• Property acquired by a spouse as personal gifts, third-party inheritance, devise, or descent

  • Property acquired by a spouse after a legal separation order

Conversely, marital property includes all real and personal property – tangible or intangible – acquired by either or both spouses during the marriage. For example, marital property can be the house, cars, royalties, furniture pieces, income, rents, bank accounts, stocks, credit card charges, pension plans, 401(k) accounts, and other assets acquired during the marriage.

Equitable Division of Marital Property

Additionally, Tennessee is an "equitable distribution" state. This means that the couple's marital assets must be divided equitably and fairly. To achieve equitable property distribution, the following is considered:

  • The duration or length of the marriage

  • The age, mental and physical health of each spouse

  • Each spouse's estate, vocational skills, earning capacity, employability, financial needs, and financial liabilities

  • The economic circumstances of each spouse at the time of the asset division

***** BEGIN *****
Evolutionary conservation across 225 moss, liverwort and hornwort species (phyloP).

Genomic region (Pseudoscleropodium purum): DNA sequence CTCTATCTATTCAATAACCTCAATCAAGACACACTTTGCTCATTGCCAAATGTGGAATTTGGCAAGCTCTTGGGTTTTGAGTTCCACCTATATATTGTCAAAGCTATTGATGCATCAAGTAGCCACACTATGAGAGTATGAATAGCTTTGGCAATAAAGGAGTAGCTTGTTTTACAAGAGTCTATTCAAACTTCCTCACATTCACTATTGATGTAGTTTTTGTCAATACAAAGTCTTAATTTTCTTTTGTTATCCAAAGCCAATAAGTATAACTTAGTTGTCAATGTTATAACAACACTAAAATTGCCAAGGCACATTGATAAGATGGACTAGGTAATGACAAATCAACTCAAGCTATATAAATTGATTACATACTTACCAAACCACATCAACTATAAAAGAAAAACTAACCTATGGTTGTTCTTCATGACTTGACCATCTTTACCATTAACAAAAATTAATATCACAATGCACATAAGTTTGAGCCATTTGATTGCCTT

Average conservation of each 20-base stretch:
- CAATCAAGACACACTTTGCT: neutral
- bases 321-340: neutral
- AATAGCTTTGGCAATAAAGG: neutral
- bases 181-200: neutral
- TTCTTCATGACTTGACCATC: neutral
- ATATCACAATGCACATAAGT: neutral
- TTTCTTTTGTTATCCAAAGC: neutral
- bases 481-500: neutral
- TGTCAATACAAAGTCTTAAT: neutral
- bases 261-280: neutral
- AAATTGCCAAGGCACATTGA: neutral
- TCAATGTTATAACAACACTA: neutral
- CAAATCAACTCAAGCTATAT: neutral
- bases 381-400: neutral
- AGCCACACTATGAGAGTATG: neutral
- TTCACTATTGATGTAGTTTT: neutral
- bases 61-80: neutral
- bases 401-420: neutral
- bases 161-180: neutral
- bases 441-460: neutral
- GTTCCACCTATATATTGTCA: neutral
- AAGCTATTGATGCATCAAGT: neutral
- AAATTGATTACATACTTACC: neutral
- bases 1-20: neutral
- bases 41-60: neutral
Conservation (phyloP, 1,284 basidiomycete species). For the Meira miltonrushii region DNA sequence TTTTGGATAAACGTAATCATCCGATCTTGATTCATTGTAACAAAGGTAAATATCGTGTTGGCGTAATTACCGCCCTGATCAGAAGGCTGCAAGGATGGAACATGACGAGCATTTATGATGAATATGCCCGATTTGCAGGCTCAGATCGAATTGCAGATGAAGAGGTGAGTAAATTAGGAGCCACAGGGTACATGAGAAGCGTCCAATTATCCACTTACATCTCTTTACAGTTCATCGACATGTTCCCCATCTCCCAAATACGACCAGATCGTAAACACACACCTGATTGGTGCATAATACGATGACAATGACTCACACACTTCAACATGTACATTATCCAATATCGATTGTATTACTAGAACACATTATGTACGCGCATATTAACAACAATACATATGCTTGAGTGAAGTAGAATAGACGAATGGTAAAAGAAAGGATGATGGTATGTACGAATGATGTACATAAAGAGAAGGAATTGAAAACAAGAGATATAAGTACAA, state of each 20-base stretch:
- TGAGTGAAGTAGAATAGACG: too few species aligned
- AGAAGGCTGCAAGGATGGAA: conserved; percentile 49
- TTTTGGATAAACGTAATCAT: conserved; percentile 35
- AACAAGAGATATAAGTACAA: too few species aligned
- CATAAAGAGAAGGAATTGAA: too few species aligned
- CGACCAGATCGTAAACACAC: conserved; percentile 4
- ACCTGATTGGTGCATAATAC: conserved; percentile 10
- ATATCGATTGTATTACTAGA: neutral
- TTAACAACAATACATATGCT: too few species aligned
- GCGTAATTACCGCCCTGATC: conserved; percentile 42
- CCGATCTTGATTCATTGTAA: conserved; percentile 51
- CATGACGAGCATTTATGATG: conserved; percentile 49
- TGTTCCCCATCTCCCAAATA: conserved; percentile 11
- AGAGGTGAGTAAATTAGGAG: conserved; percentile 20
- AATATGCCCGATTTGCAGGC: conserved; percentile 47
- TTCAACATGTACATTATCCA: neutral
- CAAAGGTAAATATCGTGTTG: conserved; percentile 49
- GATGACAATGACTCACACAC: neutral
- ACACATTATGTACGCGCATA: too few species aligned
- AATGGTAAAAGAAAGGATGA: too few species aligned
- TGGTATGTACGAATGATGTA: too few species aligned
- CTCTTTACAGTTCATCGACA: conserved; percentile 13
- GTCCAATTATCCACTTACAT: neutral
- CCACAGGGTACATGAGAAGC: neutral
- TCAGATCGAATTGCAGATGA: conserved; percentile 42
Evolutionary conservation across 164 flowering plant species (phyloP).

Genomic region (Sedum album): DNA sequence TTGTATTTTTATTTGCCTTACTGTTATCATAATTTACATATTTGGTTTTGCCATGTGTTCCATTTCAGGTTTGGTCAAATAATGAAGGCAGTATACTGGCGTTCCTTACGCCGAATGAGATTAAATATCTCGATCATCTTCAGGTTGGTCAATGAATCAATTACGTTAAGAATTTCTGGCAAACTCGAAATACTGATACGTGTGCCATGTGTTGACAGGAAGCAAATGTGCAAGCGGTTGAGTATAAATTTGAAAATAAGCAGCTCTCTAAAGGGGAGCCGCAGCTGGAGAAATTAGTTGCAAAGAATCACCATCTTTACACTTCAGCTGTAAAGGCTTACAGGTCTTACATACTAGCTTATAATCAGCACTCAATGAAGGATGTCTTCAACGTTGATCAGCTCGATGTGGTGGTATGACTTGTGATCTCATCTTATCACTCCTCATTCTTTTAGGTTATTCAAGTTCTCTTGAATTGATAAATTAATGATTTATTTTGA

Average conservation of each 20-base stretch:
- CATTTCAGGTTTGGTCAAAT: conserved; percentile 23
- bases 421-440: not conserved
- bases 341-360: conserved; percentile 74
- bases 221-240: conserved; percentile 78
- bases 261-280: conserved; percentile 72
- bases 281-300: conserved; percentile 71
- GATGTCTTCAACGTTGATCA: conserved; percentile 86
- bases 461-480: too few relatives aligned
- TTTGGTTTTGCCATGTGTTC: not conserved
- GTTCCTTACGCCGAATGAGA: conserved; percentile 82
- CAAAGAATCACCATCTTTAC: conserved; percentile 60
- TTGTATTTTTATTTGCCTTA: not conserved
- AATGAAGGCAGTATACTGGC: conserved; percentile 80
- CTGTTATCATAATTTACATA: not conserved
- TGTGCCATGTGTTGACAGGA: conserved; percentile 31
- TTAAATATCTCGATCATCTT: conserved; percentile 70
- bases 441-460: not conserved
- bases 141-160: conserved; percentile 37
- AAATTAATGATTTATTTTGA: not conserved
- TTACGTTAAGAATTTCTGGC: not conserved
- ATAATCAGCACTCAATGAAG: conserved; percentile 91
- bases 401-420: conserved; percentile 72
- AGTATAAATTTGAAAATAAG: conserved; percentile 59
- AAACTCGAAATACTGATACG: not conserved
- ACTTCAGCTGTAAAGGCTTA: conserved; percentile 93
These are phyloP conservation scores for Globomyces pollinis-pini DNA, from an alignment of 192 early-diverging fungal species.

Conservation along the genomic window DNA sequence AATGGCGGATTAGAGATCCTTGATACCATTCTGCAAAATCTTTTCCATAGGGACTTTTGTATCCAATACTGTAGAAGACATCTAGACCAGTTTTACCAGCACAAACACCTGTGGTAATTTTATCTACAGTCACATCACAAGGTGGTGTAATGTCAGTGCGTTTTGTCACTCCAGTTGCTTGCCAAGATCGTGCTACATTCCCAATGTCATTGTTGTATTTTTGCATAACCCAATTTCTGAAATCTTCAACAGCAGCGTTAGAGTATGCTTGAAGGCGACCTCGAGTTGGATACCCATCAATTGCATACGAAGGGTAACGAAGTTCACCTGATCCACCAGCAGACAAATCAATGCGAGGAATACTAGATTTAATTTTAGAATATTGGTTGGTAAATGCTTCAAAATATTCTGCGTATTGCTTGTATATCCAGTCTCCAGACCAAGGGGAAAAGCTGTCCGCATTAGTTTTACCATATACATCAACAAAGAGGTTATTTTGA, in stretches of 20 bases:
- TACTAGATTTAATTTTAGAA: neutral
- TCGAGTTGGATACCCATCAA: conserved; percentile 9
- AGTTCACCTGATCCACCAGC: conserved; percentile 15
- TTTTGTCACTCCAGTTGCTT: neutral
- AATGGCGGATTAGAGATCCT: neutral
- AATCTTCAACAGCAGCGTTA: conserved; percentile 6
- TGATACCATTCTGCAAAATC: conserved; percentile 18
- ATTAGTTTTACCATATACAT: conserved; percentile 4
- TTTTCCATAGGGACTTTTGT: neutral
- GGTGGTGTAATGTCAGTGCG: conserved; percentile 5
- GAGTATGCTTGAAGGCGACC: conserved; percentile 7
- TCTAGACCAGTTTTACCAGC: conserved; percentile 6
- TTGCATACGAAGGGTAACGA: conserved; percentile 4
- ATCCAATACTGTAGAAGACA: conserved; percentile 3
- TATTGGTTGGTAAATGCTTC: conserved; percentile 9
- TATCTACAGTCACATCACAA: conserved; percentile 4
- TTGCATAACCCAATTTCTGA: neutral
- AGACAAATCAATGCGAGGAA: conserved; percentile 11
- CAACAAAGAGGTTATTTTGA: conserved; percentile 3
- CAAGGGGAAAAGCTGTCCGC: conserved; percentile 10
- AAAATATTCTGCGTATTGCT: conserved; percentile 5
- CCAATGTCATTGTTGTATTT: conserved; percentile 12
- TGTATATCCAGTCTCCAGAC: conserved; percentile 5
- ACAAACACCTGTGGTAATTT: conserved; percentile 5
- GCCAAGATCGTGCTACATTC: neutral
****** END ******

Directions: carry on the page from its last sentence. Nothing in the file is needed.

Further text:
• The value of each spouse's separate property

  • The relative ability of each party for future acquisitions of capital assets and income

  • The tangible or intangible contribution by one spouse to the training, education, or increased earning power of the other spouse

  • Each spouse's contribution to the acquisition, appreciation, preservation, or dissipation of the marital or separate property

  • The amount of Social Security benefits available to each spouse, and

  • The estate of each spouse at the time of the marriage

  • The tax consequences to each spouse

  • Any other factor is deemed necessary to achieve an equitable division of assets.

An experienced asset division attorney can guide you through the property division process and enlighten you about how it might affect your retirement savings.